Ben Lawers facts for kids
Quick facts for kidsBen Lawers
Ben Lawers seen from Beinn Ghlas
|Elevation||1,214 m (3,983 ft)|
|Prominence||c. 915 m
Ranked 11th in British Isles
|Parent peak||Ben Nevis|
|Listing||Munro, Marilyn, Council top (Perth and Kinross), County top (Perthshire)|
|English translation||Hill of the loud stream or hoof or claw mountain|
|Language of name||Gaelic|
|Pronunciation||Scottish Gaelic: [peɲˈl̪ˠavɪɾʲ]|
|Location||Perth and Kinross, Scotland|
|Parent range||Grampian Mountains|
|Topo map||OS Landranger 51|
Ben Lawers (Scottish Gaelic: Beinn Labhair) is the highest mountain in the southern part of the Scottish Highlands. It lies to the north of Loch Tay, and is the highest point of a long ridge that includes seven Munros. It is the highest peak in Perthshire, and is the tenth highest Munro in Scotland. Ben Lawers was long thought to be over 4,000 feet (1,219.2 m) in height; accurate measurement in the 1870s showed it to be some 17 feet (5.2 m) short of this figure.
Ben Lawers lies on the watershed between the rivers Tay and Lyon. Since the 1950s, water has been captured from the numerous burns on the south face of Ben Lawers and Meall nan Tarmachan as part of the Breadalbane Hydro-Electric Scheme. The water is diverted to the Lochan na Lairige, from where it is piped to drive hydro-electric turbines at Finlarig on the banks of Loch Tay. The level of the Lochan na Lairige was raised by the construction of the 344 metre-long Lawers Dam, a buttress-type dam that is 42 m high. Due to the height of this reservoir the static head of water is 415 m, the highest available on any hydro-electric scheme in Scotland.
Due to its high altitude and underlying geology Ben Lawers is home to an exceptionally rich selection of arctic-alpine plant species and habitats, and has been designated as a National Nature Reserve (NNR) since 1964.
There is much evidence of former settlements and other human activity on the southern slopes of Ben Lawers above Loch Tay. The fertile limestone and schist soils on these southern slopes have been farmed since very early times and there are many Bronze Age remains. The discovery of many boulders with cup and ring marks led Derek Alexander, an archaeologist for the National Trust for Scotland, to note that the Ben Lawers was likely to have been "a very significant landscape in prehistory."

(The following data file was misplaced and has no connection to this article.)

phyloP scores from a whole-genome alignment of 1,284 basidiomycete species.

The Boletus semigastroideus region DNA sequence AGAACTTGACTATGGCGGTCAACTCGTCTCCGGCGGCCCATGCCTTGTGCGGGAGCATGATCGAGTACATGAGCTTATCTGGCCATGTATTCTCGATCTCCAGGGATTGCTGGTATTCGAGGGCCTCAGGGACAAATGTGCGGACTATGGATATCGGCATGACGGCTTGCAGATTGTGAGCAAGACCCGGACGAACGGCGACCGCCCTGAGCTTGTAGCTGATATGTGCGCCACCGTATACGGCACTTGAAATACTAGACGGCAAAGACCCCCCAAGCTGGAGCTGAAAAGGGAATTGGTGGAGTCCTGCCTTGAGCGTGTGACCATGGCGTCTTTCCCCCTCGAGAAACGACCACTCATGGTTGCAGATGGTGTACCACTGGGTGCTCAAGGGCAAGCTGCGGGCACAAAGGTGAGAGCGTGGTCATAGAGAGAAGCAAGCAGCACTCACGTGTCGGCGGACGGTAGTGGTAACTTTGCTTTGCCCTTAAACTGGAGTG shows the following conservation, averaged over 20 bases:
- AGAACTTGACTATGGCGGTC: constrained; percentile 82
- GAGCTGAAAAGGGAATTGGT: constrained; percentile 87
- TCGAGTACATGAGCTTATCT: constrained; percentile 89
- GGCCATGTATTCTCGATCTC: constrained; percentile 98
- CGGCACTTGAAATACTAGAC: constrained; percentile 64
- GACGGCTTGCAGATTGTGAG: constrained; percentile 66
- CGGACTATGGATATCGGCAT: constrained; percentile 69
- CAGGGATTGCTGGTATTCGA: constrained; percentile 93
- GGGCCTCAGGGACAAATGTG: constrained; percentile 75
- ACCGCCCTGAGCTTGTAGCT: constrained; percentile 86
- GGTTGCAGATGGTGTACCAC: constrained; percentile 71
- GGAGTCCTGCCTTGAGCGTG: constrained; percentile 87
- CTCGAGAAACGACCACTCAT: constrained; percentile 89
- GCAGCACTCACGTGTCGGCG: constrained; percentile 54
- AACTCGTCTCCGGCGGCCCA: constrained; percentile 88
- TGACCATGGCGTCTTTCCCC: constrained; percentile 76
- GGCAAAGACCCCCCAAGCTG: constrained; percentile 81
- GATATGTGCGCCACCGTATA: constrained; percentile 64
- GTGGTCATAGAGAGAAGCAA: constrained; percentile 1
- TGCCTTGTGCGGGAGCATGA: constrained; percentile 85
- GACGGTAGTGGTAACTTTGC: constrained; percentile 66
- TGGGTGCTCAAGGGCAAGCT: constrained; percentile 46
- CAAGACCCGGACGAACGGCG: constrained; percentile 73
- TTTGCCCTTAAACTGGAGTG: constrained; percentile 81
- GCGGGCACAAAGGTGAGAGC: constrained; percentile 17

Overgrown tracks climb up the mountain from the valley to the peat beds and sheilings on the hillside, and there are ruins of cottages each surrounded by a small group of trees. These, along with the remains of ridged pastures, are signs of early cultivation. This evidence of habitation, and the presence of huts associated with transhumance at high altitudes, demonstrate that local people are likely to have visited most if not all of the summits of the Ben Lawers range whilst grazing animals at height during the summer. The mapmaker Timothy Pont visited the area 1590s, and writer Ian R. Mitchell considers that Pont's surveys show that he, or one of his associates, is likely to have climbed Ben Lawers, and should therefore be credited with earliest recorded ascent. Otherwise, the earliest recorded ascent was by members of a party organised by military surveyor William Roy: although it is not certain that Roy himself climbed the peak, his writings show that measurements were taken from the summit of Ben Lawers on 17 September 1776.
In 1878, a group of twenty men led by Malcolm Ferguson spent a day building a 6 metres (20 ft) high cairn nearly 15 metres (50 ft) in diameter in the hope of bringing the summit above the "magic" figure of 4,000 feet (1,219.2 m). The cairn, which was topped with a massive block of white quartz is no longer there; in any case the Ordnance Survey ignored it as an artificial structure that was not truly part of the hill.
Prior to the 14th century, the mountain stood on the lands of Clan MacMillan. Chalmers of Lawers obtained the land by force from the clan in the mid 14th century in the reign of David II. The land was confiscated from the Chalmers family in 1473 by James III and given to Sir Colin Campbell of Glenorchy after Thomas Chalmers was implicated in the murder of James I. The lands have mainly remained in the ownership of the Campbells of Glenorchy and Breadalbane right up to the present day, with some notable exceptions. Many of the farms were sold off in the late 1940s.